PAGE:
• Visual Decision Making

    by Patrick Lynch · Issue 286 ·

    If it takes only 50 milliseconds for users to form an aesthetic opinion of your site’s credibility and trustworthiness, are designers who create visually compelling sites simply wasting time and treasure on graphic indulgences? Patrick Lynch doesn't think so.

  • Taking the Guesswork Out of Design

    by Daniel Ritzenthaler · Issue 283 ·

    Clients, like other humans, often fear what they don't understand. Daniel Ritzenthaler explains how sound goal-setting, documentation, and communication strategies can bridge the gap between a designer's intuition and a client's need for proof.

  • In Defense of Eye Candy

    by Stephen P. Anderson · Issue 282 ·

    Research proves attractive things work better. How we think cannot be separated from how we feel. The next time a boss, client, or co-worker scoffs at the notion that beauty is an important aspect of interface design, point their peepers here.

  • Fluid Grids

    by Ethan Marcotte · Issue 279 ·

    How awesome would it be if you could combine the aesthetic rigor and clarity of fixed-width, grid-based layouts with the device- and screen size independence and user-focused flexibility of fluid layouts? Completely awesome, that's how awesome. And with a little cunning and a tad of easy math, ALA's Ethan Marcotte gets it done. We smell a trend in the offing.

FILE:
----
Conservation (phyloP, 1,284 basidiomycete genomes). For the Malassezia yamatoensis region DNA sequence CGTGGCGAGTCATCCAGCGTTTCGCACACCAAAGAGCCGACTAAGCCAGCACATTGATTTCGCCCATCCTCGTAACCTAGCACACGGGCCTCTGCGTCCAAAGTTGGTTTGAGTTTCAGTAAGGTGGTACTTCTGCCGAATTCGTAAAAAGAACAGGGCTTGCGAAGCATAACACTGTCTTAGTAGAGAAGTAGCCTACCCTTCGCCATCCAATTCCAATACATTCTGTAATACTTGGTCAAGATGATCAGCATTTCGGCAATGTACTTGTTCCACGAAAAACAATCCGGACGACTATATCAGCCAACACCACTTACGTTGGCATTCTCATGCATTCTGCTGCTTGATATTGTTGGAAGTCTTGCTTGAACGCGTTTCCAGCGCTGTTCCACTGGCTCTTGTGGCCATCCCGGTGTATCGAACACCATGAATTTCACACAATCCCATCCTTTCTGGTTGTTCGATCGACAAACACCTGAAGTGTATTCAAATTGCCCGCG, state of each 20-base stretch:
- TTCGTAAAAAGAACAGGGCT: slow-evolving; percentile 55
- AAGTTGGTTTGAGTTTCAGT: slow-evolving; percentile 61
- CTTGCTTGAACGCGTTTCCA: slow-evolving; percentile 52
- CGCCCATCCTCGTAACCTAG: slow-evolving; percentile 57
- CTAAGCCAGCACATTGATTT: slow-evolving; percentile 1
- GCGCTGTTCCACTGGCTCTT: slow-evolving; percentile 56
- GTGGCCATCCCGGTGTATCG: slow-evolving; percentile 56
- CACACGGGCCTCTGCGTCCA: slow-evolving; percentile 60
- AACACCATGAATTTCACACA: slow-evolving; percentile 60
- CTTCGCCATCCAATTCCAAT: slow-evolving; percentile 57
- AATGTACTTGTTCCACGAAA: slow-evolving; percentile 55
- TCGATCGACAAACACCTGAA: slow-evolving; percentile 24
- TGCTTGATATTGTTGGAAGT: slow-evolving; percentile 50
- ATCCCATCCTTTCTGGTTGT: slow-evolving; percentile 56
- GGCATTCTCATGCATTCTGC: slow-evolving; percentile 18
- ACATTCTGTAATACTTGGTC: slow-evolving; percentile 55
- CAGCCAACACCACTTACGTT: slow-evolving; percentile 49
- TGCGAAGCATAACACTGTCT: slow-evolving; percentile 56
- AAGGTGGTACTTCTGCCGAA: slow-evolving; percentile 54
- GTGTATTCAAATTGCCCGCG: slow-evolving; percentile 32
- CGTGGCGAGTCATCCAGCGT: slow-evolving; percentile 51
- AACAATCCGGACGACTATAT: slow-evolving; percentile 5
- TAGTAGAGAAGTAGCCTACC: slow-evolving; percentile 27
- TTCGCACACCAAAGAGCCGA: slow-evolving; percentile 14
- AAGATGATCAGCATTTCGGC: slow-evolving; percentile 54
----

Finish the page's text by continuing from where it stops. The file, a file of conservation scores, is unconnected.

• The Details That Matter

    by Kevin Potts · Issue 277 ·

    We no longer lay out pages with composing sticks and straight edges, and design is no longer a trade position requiring a lengthy apprenticeship, but an eye for details is every bit as important today as it was in the early days of graphic arts. Learn the habits of successful designers, who think critically as well as creatively, and who see the forest while never losing sight of the trees.

  • Faux Absolute Positioning

    by Eric Sol · Issue 261 ·

    CSS layout is awesome, except when your layout calls for a header, a footer, and columns in between. Use float, and content changes can cause columns to wrap. Use absolute positioning, and your footer can crash into your columns. Add the complexity of drag-and-drop layouts, and a new technique is needed. Enter "faux absolute positioning." Align every item to a predefined position on the grid (as with absolute positioning), but objects will still affect the normal flow (as with float).

  • Saving the Spark: Developing Creative Ideas

    by Mark Boulton · Issue 260 ·

    Ideas are at the heart of every creative process. However, coming up with them can be hard work. Mark Boulton arms us with tools to meet this challenge.